It’s almost Election Day 2020 in the United States, and political tensions are historically high. This year has been saturated with massive protests for social justice, violent riots, foreign interference in democratic processes, economic recession, reemergence of the white supremacy movement, widespread scandals involving political officials, presidential impeachment trials, political clashes over government response to the pandemic, record-breaking natural disasters, and general social chaos. It’s been a year for the history books, to say the least. In fact, public opinion is so divided that some are skeptical that presidential power will transfer peacefully at the close of the election. Like most Americans, we can’t help but wonder: Who should be president?
Yet, as personality and data scientists, we aren’t concerned with who should be president in terms of identity, political party, or rhetoric. As expert performance forecasters, we care more about known scientific predictors of success: personality characteristics. A couple of years ago, we reported research suggesting the American public agreed on the personality characteristics an ideal U.S. politician should have, regardless of political affiliation.
But then came 2020. Surely, in this even more divisive climate just before Election Day, the American public would vigorously disagree on what personality characteristics an effective U.S. president embodies. Right?
Wrong! Not even the destructive reign of 2020 can thwart the unifying power of personality. Over the past couple of weeks, we collected data to check in with U.S. citizens. This time, given the proximity to the presidential election, we asked participants to rate the desirability of personality characteristics, derailers, and values for an ideal U.S. president, specifically. We even used our new and improved Hogan Job Evaluation Tool (JET) 2.0, which is calibrated to pick up on finer distinctions.
We again found no meaningful differences among democrats, republicans, and independents in preferred characteristics of the ideal U.S. president.
The Bright Side of Personality
Differences in political party ratings were not statistically significant on any of the Hogan Personality Inventory (HPI) scales, which measure bright-side personality characteristics (figure 1). In other words, our statistical wizardry found no evidence that participants rated bright-side personality characteristics differently across political parties. However, although not statistically significant, ratings differ slightly for the Interpersonal Sensitivity scale, suggesting that republicans prefer their ideal president to have a more direct communication style.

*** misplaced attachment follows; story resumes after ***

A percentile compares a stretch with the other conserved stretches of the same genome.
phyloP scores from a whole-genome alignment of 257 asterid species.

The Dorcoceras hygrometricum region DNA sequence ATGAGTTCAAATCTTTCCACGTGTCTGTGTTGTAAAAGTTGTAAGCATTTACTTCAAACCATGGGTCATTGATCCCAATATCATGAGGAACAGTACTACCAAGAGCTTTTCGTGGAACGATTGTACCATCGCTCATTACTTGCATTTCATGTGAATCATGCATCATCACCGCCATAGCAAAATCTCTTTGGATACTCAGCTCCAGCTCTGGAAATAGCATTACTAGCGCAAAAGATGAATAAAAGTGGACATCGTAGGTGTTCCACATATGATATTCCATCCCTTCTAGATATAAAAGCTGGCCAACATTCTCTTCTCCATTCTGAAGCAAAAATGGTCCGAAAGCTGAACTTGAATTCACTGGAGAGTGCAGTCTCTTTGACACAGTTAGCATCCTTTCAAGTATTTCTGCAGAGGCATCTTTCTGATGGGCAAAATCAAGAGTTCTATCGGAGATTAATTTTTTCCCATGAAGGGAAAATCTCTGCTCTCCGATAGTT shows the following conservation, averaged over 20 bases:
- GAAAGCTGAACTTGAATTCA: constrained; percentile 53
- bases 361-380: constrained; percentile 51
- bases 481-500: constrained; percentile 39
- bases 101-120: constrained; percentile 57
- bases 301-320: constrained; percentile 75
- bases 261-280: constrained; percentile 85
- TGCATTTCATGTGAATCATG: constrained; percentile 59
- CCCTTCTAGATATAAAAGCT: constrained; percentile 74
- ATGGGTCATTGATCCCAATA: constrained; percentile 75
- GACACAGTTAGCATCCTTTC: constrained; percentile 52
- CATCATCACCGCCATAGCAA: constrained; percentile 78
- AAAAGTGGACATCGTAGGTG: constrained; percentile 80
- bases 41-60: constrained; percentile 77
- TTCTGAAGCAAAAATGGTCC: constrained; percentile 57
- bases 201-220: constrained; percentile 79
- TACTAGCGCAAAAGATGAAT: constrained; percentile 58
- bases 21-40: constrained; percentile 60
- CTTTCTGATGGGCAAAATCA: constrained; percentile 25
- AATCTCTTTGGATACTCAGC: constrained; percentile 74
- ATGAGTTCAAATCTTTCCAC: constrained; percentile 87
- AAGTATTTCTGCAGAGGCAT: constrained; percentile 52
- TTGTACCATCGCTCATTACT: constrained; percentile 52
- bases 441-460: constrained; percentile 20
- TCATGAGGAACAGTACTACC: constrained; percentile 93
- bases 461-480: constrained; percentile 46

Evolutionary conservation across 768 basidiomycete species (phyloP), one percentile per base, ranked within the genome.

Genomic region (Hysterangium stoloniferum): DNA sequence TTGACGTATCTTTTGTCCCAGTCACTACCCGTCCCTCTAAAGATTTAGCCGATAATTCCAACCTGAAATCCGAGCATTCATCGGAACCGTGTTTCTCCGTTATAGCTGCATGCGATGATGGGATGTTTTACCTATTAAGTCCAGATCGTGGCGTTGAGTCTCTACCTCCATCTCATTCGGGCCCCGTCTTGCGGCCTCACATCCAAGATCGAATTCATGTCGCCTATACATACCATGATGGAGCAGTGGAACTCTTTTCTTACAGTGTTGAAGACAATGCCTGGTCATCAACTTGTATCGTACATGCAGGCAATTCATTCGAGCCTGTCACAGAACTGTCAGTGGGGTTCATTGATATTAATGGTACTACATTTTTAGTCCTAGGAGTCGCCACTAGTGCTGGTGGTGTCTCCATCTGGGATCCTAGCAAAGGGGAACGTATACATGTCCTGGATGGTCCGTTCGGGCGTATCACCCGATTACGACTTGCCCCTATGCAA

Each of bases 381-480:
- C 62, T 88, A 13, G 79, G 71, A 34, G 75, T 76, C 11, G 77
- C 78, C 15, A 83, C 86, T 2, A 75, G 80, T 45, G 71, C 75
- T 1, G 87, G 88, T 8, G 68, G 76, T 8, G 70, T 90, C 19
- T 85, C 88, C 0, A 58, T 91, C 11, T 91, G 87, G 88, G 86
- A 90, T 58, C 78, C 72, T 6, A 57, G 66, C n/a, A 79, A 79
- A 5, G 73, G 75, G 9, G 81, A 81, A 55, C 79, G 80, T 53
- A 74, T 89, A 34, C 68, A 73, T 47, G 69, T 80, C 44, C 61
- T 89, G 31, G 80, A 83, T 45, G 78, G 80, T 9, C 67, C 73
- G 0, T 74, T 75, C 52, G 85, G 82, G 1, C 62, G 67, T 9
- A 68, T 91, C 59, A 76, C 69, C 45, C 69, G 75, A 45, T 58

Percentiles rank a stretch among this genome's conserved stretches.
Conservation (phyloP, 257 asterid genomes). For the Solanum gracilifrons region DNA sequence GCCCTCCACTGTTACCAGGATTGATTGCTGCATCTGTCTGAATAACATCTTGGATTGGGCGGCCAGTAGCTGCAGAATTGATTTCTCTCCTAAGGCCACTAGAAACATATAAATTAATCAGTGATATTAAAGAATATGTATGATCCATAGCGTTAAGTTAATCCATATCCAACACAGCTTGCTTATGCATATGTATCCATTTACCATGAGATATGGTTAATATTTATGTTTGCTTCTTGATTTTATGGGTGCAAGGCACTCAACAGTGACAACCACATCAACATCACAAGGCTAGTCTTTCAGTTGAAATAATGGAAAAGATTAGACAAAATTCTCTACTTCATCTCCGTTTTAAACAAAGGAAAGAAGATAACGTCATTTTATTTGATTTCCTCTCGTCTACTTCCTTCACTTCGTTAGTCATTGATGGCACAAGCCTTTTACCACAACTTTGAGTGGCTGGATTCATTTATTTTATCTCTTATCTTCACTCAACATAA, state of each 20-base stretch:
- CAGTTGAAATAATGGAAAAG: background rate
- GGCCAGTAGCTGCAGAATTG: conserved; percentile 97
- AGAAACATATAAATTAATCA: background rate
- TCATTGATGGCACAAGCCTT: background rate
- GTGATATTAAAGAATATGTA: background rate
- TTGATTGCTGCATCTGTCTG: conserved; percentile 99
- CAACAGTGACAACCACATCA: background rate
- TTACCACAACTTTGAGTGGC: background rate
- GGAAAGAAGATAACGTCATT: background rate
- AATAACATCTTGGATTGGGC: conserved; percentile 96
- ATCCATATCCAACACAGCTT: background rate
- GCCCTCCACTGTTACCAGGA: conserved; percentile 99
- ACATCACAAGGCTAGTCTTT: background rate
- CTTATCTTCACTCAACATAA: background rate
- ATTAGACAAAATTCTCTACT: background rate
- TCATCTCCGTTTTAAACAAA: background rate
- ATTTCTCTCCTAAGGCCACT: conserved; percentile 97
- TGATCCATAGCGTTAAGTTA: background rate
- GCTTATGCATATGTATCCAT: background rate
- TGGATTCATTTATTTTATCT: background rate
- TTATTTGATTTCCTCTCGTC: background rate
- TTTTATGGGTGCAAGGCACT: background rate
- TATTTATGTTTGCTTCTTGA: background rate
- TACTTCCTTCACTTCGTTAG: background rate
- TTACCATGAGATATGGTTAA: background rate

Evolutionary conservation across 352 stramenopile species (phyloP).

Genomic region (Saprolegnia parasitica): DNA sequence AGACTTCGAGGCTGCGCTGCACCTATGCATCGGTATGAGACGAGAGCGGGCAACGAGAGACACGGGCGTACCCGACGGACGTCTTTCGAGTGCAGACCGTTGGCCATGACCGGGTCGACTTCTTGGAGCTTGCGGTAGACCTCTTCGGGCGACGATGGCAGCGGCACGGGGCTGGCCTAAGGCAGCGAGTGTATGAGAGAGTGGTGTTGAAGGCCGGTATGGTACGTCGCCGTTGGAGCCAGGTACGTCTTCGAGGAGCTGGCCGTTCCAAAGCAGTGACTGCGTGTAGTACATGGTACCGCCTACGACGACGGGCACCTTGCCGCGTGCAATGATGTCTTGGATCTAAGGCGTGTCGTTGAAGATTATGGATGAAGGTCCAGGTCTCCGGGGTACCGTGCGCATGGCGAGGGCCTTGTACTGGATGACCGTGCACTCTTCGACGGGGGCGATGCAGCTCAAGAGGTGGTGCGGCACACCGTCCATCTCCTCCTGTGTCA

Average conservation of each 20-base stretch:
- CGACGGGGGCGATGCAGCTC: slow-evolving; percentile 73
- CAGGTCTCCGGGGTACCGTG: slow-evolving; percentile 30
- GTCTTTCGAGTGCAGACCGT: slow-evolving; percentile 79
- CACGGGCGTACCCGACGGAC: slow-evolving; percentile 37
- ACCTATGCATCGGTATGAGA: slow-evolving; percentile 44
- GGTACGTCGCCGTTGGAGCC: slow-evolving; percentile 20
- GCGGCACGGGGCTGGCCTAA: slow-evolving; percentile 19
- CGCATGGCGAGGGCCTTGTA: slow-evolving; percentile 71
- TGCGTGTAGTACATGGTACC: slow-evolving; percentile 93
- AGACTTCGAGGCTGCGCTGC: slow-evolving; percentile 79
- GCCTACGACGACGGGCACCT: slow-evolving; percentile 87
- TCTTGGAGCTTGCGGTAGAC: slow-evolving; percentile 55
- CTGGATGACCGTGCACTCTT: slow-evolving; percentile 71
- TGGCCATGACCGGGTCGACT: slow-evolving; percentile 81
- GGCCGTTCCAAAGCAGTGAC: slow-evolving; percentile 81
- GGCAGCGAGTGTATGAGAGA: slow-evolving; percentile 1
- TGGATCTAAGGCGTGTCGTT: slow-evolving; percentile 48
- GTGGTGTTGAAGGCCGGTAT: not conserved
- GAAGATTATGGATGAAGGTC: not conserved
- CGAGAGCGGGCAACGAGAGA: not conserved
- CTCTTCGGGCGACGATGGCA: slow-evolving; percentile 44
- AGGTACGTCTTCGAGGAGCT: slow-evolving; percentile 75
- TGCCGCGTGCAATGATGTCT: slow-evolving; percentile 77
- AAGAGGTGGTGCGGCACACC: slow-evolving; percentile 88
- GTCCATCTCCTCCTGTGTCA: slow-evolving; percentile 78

As shown in Figure 1, all three political parties felt that an ideal U.S. president should exhibit a calm demeanor (Adjustment), drive (Ambition), kindness (Interpersonal Sensitivity), rule compliance (Prudence), and openness to diverse perspectives (Inquisitive).
The Dark Side of Personality
Figure 2 shows little difference in participant ratings of derailers that could impede presidential performance, which are measured by the Hogan Development Survey (HDS). All three political parties rated emotional outburst (Excitable), resistance to change (Cautious), social insensitivity (Reserved), and arrogance (Bold) as bad for presidential performance.
Although there was a slight statistical difference between democrats and republicans regarding the perceived impact of passive aggression (Leisurely), this gap has little practical effect. Democrats rated qualities associated with the Leisurely scale as bad for presidential performance, and republican ratings fell just below this threshold. In other words, although democrats might want a president who has a diplomatic communication style (HPI Interpersonal Sensitivity), they also find it disruptive to have a president who might agree outwardly but then take action counter to that agreement (HDS Leisurely). Participants identifying as independent did not rate Leisurely characteristics in a significantly different way from democrats or republicans. And no party rated Leisurely tendencies as good. There were no other statistical differences across these derailers.
The Inside of Personality
Research has shown that personal values predict presidential support. Nonetheless, we found no practical differences among the values democrats, republicans, and independents believe the U.S. president should hold, based on participants’ ratings of the Hogan Motives, Values, Preferences Inventory scales (figure 3). Specifically, participants rated values for collaboration (Affiliation) and data-based problem-solving (Science) highest.
Commerce is the only value where we found statistical differences between republicans and democrats. These findings suggest that while republicans think monetary concerns (Commerce) are not an important driver for performance, democrats think being financially driven could be detrimental to performance. However, no group’s ratings fully crossed the threshold of good or bad. Thus, on average, Commerce was not significantly relevant to presidential performance.
This emphasizes the impact of in-group and out-group tribal psychology. When we strip away the political party (i.e., group membership) of the candidate and focus on more objective indicators of job performance, such as personality characteristics, we see people’s opinions come together and indicate they tend to agree overall.